Kyrgyzstan Authorities: ISIS Targeting Russian Air Base

Kyrgyzstan Image Source: Ian Brown, Flickr, Creative Commons

Kyrgyzstan
Image Source: Ian Brown, Flickr, Creative Commons

Bishkek, Kyrgyzstan (EAN) – The targets of a special forces raid in Bishkek were ISIS members planning attacks on the Russian air base in Kyrgyzstan and on a celebration in the center of Bishkek marking the end of Ramadan, Kyrgyzstani security officials announced.

“The underground terrorist group was planning terror acts at a mass gathering for Orozo Ait (Eid) on July 17, and also on the territory of the air base of the Russian Ministry of Defense located in the city of Kant,” Kyrgyzstan’s state security service GKNB said in a statement.

The raid, in which six alleged terrorists were killed and another seven arrested, occasioned a lot of skepticism among Kyrgyzstanis, both for the fact that it took place in a heavily populated neighborhood and that the government provided no evidence that the people it targeted were in fact terrorists. ISIS is a convenient bugaboo for post-Soviet governments, though there is little evidence that the group has any designs on the region, let alone any current presence.

And the supposed targeting of the Russian base hardly adds credibility to the authorities’ version of events. Russia established the base in 2003, its first new foreign military base since the fall of the Soviet Union. It had been more or less merely a geopolitical placeholder with no apparent function, but in recent years Russia has renovated it, increased the number of aircraft deployed there, and announced plans to make it the Central Asian hub of the planned joint air forces of the Collective Security Treaty Organization.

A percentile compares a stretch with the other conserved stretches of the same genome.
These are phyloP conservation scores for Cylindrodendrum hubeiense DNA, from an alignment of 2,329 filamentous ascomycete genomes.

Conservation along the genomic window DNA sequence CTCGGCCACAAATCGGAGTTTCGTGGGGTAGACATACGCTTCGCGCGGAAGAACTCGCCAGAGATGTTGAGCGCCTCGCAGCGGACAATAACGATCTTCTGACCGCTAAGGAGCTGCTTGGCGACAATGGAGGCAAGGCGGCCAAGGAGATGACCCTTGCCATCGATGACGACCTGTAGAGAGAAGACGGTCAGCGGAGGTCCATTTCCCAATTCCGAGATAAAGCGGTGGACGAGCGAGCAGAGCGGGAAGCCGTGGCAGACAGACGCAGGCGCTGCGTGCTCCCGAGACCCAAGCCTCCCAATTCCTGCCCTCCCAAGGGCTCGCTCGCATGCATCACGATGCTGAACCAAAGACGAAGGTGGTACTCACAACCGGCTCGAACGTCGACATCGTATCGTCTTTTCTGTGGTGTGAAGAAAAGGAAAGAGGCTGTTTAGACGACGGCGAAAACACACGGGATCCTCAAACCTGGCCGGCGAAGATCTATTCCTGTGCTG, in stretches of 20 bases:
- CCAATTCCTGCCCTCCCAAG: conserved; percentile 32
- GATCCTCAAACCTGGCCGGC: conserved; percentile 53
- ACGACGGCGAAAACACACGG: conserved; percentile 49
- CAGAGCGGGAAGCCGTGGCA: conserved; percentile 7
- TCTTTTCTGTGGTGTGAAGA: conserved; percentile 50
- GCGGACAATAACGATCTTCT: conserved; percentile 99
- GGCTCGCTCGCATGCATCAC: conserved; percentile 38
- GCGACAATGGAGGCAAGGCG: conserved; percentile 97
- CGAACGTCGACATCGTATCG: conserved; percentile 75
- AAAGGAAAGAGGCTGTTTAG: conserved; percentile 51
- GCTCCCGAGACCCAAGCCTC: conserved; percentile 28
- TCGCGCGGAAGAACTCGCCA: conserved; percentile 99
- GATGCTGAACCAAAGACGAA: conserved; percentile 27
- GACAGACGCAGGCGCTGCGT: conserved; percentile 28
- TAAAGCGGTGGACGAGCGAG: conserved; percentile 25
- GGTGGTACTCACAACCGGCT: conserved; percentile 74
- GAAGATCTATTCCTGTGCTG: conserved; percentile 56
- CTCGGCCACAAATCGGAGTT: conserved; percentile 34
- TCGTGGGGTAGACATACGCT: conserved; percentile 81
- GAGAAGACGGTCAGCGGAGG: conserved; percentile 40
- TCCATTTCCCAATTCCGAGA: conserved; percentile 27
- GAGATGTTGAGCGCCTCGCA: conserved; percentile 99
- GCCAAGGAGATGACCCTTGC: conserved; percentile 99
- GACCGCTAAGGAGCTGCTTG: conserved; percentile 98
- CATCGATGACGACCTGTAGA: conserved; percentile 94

But it’s not clear why, of all the possible targets in Kyrgyzstan, ISIS would choose the Russian air base. It’s more clear, however, how this fits into a Kremlin-approved narrative, which sees ISIS as a tool in the hands of American geopolitics. And U.S.-Kyrgyzstan relations are experiencing a rocky period now, with the U.S. State Department giving an award to a human rights activist whom Bishkek sees as a criminal guilty of inciting ethnic hatred and violence in the Osh pogroms of 2010.

So is this really ISIS’s first entrance into Central Asia? Or is that a pretext for some other motive behind this raid?

Originally published on Eurasianet.org